'I wish you would do me a favour, George. Will you kindly ask the owner of the mine if he will give me charge of it? I am, of course, anxious to make it turn out as well as possible, and I believe I can more than earn my salary, whatever it is. You know I am not grasping in the matter of money, but get me as large a salary as you think I deserve. I desire to make money for reasons that are not entirely selfish, as you know. To tell you the truth, George, I am tired of cities and of people. I want to live here in the woods, where there is not so much deceit and treachery as there seems to be in the big towns. When I reached London last time, I felt like a boy getting home. My feelings have undergone a complete change, and I think, if it were not for you and a certain young lady, I should never care to see the big city again. What is the use of my affecting mystery, and writing the words "a certain young lady"? Of course, you know whom I mean--Miss Edith Longworth. You know, also, that I am, and have long been, in love with her. If I had succeeded in making the money I thought I should by selling the mine, I might have had some hopes of making more, and of ultimately being in a position to ask her to be my wife; but that and very many other hopes have disappeared with my recent London experiences. I want to get into the forest and recover some of my lost tone, and my lost faith in human nature. If you can arrange matters with the owner of the mine, so that I may stay here for a year or two, you will do me a great favour.'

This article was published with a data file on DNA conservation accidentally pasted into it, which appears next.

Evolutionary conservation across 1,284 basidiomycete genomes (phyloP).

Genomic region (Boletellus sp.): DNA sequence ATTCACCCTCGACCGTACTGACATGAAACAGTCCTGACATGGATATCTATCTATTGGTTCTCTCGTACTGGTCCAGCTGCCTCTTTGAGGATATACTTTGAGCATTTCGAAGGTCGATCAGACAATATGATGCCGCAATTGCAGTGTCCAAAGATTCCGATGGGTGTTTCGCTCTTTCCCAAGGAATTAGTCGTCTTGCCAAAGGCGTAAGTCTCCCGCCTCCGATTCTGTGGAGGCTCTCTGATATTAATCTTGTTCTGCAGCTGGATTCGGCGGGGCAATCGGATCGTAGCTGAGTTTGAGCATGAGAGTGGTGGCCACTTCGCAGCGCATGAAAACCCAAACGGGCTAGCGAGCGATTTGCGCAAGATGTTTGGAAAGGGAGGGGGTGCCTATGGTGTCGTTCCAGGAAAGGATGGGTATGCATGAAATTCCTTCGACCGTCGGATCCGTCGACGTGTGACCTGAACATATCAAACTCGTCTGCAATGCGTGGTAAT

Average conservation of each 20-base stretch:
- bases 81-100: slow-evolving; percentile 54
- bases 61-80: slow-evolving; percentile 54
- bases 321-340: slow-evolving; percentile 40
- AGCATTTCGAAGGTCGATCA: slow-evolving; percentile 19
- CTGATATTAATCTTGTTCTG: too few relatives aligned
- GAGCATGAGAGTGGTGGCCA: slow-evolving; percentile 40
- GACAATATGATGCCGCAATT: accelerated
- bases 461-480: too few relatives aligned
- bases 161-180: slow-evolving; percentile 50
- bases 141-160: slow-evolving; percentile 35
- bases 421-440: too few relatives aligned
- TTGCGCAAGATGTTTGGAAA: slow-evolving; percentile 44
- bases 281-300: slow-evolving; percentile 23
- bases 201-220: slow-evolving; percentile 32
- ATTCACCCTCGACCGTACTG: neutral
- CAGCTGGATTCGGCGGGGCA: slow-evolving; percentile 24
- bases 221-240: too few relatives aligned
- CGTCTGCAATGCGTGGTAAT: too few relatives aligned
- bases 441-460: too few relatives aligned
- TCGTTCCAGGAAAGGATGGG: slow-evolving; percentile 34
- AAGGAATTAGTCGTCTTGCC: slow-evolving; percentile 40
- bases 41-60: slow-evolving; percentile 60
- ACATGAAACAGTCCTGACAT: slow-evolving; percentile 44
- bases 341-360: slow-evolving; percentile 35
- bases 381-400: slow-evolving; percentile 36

George Wentworth read over the latter part of this letter two or three times. Then he rose, paced the floor, and pondered.

'It isn't a thing upon which I can ask anyone's advice,' he muttered to himself. 'The trouble with Kenyon is, he is entirely too modest; a little useful self-esteem would be just the thing for him.' At last he stopped suddenly in his walk. 'By Jove!' he said to himself, slapping his thigh, 'I shall do it, let the consequences be what they may.'

Then he sat down at his desk and wrote a letter.

'DEAR Miss LONGWORTH' (it began),